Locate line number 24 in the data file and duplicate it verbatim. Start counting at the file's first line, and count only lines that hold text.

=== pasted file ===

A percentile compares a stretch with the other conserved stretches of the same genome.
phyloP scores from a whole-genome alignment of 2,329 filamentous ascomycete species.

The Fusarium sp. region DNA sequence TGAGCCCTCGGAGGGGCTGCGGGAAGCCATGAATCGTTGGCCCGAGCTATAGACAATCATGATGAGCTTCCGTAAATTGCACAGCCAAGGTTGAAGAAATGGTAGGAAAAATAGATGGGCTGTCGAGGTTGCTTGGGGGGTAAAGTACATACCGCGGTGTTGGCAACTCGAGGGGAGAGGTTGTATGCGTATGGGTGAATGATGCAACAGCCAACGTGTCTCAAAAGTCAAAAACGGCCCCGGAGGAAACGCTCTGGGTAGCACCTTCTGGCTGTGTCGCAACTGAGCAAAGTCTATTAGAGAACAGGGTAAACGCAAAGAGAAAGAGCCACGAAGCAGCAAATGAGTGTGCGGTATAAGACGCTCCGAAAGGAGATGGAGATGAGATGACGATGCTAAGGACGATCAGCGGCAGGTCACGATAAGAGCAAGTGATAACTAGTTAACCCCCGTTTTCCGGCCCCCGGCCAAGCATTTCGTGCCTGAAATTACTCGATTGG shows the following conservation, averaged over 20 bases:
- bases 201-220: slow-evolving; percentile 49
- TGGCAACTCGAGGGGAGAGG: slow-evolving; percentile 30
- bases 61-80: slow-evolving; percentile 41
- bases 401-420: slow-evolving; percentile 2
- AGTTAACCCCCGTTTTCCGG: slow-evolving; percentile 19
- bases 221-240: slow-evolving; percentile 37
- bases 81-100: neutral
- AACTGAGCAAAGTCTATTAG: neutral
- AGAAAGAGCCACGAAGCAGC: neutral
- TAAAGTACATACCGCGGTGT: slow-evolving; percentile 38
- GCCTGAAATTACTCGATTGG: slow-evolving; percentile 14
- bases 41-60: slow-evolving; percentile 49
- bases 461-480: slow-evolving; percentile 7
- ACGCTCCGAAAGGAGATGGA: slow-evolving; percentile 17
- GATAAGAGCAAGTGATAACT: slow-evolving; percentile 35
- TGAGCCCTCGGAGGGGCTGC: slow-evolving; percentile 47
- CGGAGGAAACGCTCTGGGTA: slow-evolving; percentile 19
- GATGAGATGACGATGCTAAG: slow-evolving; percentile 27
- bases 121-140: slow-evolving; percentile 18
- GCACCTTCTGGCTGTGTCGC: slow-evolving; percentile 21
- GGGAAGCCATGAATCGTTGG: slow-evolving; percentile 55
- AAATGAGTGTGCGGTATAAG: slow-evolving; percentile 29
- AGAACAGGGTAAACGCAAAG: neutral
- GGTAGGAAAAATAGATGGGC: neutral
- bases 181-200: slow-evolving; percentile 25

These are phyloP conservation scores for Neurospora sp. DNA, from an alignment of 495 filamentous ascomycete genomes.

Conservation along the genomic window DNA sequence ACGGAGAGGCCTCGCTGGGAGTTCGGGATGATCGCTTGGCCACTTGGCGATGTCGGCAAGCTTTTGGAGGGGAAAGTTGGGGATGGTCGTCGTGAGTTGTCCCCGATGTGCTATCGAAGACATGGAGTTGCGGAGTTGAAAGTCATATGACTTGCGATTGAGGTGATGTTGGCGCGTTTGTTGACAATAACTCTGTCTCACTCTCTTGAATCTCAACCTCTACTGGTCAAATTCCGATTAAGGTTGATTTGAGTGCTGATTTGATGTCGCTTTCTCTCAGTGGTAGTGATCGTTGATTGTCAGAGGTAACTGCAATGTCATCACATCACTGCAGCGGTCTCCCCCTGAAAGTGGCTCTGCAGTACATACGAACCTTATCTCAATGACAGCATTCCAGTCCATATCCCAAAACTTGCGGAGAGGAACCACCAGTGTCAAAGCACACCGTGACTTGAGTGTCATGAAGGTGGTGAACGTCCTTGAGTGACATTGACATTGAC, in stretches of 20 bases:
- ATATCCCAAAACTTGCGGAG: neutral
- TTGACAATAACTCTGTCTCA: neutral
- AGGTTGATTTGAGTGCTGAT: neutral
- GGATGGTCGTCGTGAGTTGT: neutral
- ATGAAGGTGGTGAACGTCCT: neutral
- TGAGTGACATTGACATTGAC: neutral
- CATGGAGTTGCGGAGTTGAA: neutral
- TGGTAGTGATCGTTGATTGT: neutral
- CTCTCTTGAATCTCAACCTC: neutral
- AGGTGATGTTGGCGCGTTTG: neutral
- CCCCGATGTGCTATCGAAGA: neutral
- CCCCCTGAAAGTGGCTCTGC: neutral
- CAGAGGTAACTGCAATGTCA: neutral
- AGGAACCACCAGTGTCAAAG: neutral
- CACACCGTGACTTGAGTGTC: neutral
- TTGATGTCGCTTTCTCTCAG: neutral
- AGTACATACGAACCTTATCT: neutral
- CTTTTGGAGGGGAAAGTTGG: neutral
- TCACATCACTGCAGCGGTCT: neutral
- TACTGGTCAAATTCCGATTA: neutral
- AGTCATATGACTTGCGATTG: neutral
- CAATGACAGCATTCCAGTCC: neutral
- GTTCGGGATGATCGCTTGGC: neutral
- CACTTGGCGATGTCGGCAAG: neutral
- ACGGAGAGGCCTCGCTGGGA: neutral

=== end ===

- GGGAAGCCATGAATCGTTGG: slow-evolving; percentile 55